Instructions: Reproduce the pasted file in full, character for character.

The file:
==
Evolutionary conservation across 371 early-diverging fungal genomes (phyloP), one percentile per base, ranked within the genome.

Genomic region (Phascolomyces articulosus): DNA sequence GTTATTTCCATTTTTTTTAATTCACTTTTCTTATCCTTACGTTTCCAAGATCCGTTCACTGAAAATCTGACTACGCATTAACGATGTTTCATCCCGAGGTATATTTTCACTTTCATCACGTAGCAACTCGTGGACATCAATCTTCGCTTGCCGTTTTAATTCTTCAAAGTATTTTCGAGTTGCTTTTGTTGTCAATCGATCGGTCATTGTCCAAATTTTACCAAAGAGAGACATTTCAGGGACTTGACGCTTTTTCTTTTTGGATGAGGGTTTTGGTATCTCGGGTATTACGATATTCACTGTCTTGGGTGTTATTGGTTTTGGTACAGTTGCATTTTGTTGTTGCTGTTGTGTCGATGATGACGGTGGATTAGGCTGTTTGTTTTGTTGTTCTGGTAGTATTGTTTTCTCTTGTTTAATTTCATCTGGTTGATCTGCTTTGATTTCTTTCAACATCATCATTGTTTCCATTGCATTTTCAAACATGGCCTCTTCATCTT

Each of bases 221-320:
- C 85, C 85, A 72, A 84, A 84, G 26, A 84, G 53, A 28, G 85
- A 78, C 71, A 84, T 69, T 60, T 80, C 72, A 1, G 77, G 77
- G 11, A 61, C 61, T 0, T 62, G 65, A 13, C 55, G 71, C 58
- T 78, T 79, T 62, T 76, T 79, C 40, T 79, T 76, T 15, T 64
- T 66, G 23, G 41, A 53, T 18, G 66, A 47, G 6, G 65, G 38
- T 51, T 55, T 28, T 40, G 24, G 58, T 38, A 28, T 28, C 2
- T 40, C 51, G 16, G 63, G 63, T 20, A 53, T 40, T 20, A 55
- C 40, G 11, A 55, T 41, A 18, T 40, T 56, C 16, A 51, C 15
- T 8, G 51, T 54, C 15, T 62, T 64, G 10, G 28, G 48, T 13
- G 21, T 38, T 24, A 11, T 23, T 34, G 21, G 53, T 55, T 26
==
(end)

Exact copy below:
Evolutionary conservation across 371 early-diverging fungal genomes (phyloP), one percentile per base, ranked within the genome.

Genomic region (Phascolomyces articulosus): DNA sequence GTTATTTCCATTTTTTTTAATTCACTTTTCTTATCCTTACGTTTCCAAGATCCGTTCACTGAAAATCTGACTACGCATTAACGATGTTTCATCCCGAGGTATATTTTCACTTTCATCACGTAGCAACTCGTGGACATCAATCTTCGCTTGCCGTTTTAATTCTTCAAAGTATTTTCGAGTTGCTTTTGTTGTCAATCGATCGGTCATTGTCCAAATTTTACCAAAGAGAGACATTTCAGGGACTTGACGCTTTTTCTTTTTGGATGAGGGTTTTGGTATCTCGGGTATTACGATATTCACTGTCTTGGGTGTTATTGGTTTTGGTACAGTTGCATTTTGTTGTTGCTGTTGTGTCGATGATGACGGTGGATTAGGCTGTTTGTTTTGTTGTTCTGGTAGTATTGTTTTCTCTTGTTTAATTTCATCTGGTTGATCTGCTTTGATTTCTTTCAACATCATCATTGTTTCCATTGCATTTTCAAACATGGCCTCTTCATCTT

Each of bases 221-320:
- C 85, C 85, A 72, A 84, A 84, G 26, A 84, G 53, A 28, G 85
- A 78, C 71, A 84, T 69, T 60, T 80, C 72, A 1, G 77, G 77
- G 11, A 61, C 61, T 0, T 62, G 65, A 13, C 55, G 71, C 58
- T 78, T 79, T 62, T 76, T 79, C 40, T 79, T 76, T 15, T 64
- T 66, G 23, G 41, A 53, T 18, G 66, A 47, G 6, G 65, G 38
- T 51, T 55, T 28, T 40, G 24, G 58, T 38, A 28, T 28, C 2
- T 40, C 51, G 16, G 63, G 63, T 20, A 53, T 40, T 20, A 55
- C 40, G 11, A 55, T 41, A 18, T 40, T 56, C 16, A 51, C 15
- T 8, G 51, T 54, C 15, T 62, T 64, G 10, G 28, G 48, T 13
- G 21, T 38, T 24, A 11, T 23, T 34, G 21, G 53, T 55, T 26